jobs jobs jobs

Obama’s Jobs Speech Prompted Some Reactions From Republicans

As you may have heard, President Obama got up in front of Congress on Thursday night and semi-nicely asked its members to pass his newly proposed American Jobs Act “right away.” His opponents wasted no time in sharing their thoughts with the public:

Still high on his petty scheduling victory, John Boehner allowed that the plan “merits consideration”: “It’s my hope that we can work together to end the uncertainty facing families and small businesses and create a better environment for long-term economic growth and private-sector job creation.”

Michele Bachmann went a little rogue and offered an “unsanctioned” televised rebuttal in which she took issue with the president’s use of the phrase “political circus”: “It was interesting to me that if you look at the president’s remarks, almost out of the gate, the president began by insulting members of Congress … He invited them to be a part of this address this evening … And yet he began with an insult — for a circus tent.”

Rick Perry was somehow not convinced: “President Obama’s call for nearly a half-trillion dollars in more government stimulus when America has more than $14 trillion in debt is guided by his mistaken belief that we can spend our way to prosperity.”

Mitt Romney showed off his edgy side: The usually straitlaced former Massachusetts governor used the evening as an excuse to release some cool video art.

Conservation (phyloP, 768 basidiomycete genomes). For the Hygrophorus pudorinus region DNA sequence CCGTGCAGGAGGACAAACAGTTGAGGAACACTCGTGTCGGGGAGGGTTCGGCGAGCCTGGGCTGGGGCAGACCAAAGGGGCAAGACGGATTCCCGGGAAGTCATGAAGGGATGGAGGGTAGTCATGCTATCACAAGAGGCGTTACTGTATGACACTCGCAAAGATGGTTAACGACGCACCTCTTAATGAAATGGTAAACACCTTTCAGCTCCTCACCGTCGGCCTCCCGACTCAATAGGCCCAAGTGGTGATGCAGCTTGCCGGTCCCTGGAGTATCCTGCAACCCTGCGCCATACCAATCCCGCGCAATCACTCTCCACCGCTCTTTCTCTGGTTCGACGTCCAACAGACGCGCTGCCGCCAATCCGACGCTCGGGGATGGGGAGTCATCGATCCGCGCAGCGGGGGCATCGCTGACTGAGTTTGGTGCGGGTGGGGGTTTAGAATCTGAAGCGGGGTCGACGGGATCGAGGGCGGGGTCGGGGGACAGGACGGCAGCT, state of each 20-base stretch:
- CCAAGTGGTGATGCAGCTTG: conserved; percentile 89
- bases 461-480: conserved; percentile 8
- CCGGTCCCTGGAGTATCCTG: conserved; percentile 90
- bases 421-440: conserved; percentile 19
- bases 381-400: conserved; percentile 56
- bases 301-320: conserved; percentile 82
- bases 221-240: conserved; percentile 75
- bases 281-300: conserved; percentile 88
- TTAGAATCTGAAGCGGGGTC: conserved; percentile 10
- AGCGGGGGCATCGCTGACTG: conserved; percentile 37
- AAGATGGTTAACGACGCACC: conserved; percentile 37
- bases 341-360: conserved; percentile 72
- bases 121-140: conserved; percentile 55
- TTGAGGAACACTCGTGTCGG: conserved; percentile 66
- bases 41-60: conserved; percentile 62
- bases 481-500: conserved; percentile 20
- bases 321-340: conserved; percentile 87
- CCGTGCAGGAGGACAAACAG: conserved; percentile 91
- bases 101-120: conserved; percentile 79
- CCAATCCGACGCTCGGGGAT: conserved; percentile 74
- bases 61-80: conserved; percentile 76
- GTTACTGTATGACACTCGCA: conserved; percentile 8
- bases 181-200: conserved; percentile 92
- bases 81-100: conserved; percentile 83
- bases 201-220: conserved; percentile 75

Newt Gingrich was pedantic: “[He] had more of a procedural issue with Obama’s speech, in which the president repeatedly called on Congress to approve his American Jobs Act: “I checked with Speaker Boehner’s office. There is no bill.’”

Jon Huntsman stuck to Twitter: “@BarackObama’s tired rhetoric & failed policies haven’t worked. My plan will actually create jobs. Join us.”

Meanwhile, Herman Cain kept his statement to a Twitter-friendly length: “We waited 30 months for this?”

And David Vitter? No miracle occurred, and he did not, in fact, make his football game.

After jobs speech, GOP candidates jump on Obama [Politico]
Despite Talk of Taming Partisanship, a Show of It for President’s Remarks [NYT]

Obama’s Jobs Speech Prompted Some Reactions From Republicans